The crops looked better there, but there still was a lot of pivot system and farm building damage.

If anyone was in doubt, Mother Nature has made it clear that she remains in charge. Unfortunately, the forecast says the dark side of her may visit the central Great Plains nearly every evening in the coming week, with tonight into Monday having the highest risk.

It is good to be reminded sometimes that our days working as professional communicators, whether it’s at newspapers, in public relations, as broadcasters, in advertising, as authors, in various types of new media or combinations of those things, involve more than just endless deadlines, long hours, low pay and often unreasonable demands.

We also get to experience amazing events, outstanding people, history, culture and breaking news, and then we get to tell everyone else about it.

I was coming home to Kearney from just such an experience at this time last Saturday: the first Buffalo County Korean War Hero Flight. It had been three years since the fourth and last such flight to Washington, D.C., for World War II veterans.

Hub News Clerk Tammy Eaton and I were the reporting and photography team for that WWII flight. Also, Barbara Micek of Fullerton went along because of her longstanding interest in telling the stories of America’s veterans.

Last week, it was just me. It was long, exhausting work to do all three jobs – reporting, photos and video – by myself. I regret not having time to even share a coffee break with our NFPW headquarters staff. I just waved in their direction when we landed at Reagan National Airport.

Three things made my job doable.

First, I had run short profiles of all 25 Korean War veterans in the Hub before the Hero Flight started, and I had longer features about two of them, plus a war milestones piece and several other info box type things done in advance. They were ready to run in the newspaper while I was gone, so I could send to the paper just one story and a few photos at the end of the two days in D.C.

Second, the schedule and places we visited in Washington, including Arlington National Cemetery and the WWII, Korean War, Vietnam War, Lincoln and FDR memorials, were almost the same as during the WWII Hero Flight I was on. So, I knew where to stand and where to set up my cameras.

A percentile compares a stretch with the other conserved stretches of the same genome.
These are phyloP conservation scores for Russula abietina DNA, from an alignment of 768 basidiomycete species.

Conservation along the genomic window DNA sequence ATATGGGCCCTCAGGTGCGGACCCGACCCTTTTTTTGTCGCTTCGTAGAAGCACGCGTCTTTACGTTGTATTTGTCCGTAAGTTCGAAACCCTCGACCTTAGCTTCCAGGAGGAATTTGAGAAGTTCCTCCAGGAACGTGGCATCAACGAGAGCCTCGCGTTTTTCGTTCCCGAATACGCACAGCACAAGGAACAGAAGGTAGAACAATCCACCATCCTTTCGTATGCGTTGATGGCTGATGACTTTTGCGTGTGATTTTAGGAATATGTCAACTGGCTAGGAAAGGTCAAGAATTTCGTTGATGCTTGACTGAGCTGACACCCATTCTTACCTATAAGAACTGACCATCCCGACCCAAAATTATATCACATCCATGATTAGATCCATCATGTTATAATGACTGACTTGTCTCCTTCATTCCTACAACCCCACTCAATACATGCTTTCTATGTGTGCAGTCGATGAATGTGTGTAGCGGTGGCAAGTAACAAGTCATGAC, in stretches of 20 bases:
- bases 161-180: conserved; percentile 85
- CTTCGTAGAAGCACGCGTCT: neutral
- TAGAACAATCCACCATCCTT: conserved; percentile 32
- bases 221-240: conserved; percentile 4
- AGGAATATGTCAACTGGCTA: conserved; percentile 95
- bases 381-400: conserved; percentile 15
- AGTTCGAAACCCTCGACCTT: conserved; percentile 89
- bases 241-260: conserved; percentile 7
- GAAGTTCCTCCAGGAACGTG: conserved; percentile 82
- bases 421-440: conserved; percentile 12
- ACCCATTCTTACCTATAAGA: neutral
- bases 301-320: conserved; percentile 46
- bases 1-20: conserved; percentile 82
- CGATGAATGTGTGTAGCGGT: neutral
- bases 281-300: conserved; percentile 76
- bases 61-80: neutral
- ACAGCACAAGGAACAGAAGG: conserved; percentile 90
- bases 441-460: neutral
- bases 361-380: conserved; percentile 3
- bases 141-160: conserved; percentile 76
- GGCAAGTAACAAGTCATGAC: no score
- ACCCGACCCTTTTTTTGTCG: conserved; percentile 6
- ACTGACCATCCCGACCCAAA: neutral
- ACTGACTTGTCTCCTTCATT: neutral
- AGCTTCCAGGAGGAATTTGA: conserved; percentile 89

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The biggest benefit was getting an amazing work assignment and being around 25 veterans, their escorts (mostly a spouse, son or daughter) and Hero Flight leaders who were excited about going to Washington. Many of the veterans had never been there before.

They were willing to share their stories with me and our readers.

It’s an amazing thing to watch people who have held in their hearts the stories of such a life-changing event react to seeing their memorial. The conversations among the veterans were mostly private, but I could tell they were talking about things only another soldier who was in the Korean War would truly understanding.

Both the WWII and Korean War veterans were amazed at the receptions they received when they stepped off the airplane in Washington, and also having strangers come up to them at all the Washington sites to thank them for their service.

At Reagan National last week, Delta Airlines employees waved flags and cheered, along with travelers in the terminal. A group of transplanted Nebraskans also was there to greet them, and a guy played military songs and “There is No Place Like Nebraska” as a French horn soloist.

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I’m still catching up on sleep and laundry. Covering a Hero Flight solo was a big job and I’m not sure I’d be up to doing it again anytime soon.

However, in the middle of this experience and so many others during my 36-plus years as a full-time newspaper journalist, I had to smile to think about how blessed I’ve been to be in a profession that lets me do so many interesting, wonderful things.

Laughter was mixed with tears today as Pleasant View Christian Church members, past and present, gathered in the tiny wooden country church for a final service.

The congregation was organized in 1912 and first met at the Pleasant View schoolhouse that was just a half mile south of our farm. My older brothers attended it through second grade and kindergarten, respectively, but it has been gone for more than 60 years.